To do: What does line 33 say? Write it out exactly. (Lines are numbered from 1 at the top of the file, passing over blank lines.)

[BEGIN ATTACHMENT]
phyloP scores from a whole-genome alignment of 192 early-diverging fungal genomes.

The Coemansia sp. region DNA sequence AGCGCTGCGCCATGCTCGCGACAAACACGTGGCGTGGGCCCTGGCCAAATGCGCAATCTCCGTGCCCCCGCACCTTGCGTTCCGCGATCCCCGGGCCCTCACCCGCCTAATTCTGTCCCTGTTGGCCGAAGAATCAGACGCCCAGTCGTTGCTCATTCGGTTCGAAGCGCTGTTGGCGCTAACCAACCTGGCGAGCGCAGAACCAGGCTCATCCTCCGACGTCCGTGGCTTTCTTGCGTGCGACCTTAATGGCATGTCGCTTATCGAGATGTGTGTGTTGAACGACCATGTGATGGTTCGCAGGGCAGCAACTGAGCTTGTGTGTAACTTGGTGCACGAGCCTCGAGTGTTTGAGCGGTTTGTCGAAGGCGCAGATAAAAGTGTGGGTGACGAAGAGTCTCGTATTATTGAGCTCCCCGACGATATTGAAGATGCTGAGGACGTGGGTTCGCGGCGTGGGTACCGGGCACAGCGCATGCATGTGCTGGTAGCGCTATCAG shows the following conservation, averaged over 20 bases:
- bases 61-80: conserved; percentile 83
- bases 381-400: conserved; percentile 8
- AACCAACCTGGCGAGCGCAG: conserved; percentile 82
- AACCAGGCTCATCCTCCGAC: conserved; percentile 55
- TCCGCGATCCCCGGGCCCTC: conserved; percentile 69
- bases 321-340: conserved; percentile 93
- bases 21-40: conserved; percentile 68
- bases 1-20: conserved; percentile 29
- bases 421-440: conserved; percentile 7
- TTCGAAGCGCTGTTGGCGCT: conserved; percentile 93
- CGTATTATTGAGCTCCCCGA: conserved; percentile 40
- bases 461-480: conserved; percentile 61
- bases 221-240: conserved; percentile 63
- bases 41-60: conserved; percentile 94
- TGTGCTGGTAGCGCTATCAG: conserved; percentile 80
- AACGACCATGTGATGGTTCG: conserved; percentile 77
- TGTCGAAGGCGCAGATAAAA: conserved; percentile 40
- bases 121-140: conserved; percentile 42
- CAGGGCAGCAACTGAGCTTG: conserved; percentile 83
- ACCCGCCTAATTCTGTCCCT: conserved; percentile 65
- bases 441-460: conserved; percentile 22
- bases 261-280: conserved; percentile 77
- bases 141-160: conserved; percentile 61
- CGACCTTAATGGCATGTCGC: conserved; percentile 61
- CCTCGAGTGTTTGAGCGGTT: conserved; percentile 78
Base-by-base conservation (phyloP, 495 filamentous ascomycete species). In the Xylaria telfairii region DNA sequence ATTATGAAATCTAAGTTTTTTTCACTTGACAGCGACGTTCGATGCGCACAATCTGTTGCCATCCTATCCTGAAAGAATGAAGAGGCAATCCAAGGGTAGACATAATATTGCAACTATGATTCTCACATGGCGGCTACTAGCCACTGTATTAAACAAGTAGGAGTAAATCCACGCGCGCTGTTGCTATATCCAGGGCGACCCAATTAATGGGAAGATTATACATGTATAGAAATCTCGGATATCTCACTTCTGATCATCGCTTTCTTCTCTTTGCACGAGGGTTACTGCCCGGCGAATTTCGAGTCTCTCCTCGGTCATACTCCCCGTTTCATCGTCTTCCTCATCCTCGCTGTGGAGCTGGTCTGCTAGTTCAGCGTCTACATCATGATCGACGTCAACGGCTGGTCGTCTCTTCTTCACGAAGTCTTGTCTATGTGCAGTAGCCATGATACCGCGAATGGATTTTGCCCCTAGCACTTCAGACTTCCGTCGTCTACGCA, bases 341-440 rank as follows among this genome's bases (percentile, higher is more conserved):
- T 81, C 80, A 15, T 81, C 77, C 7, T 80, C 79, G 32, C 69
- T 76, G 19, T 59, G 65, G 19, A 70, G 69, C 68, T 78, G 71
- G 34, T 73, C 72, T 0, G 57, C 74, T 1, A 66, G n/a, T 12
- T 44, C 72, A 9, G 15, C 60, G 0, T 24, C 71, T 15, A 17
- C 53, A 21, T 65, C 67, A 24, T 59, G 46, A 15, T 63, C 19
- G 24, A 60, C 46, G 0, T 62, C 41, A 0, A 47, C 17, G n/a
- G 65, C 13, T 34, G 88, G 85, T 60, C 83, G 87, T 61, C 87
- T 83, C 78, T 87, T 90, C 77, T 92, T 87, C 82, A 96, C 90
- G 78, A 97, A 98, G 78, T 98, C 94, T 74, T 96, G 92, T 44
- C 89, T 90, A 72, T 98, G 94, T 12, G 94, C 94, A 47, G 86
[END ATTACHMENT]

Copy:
- C 53, A 21, T 65, C 67, A 24, T 59, G 46, A 15, T 63, C 19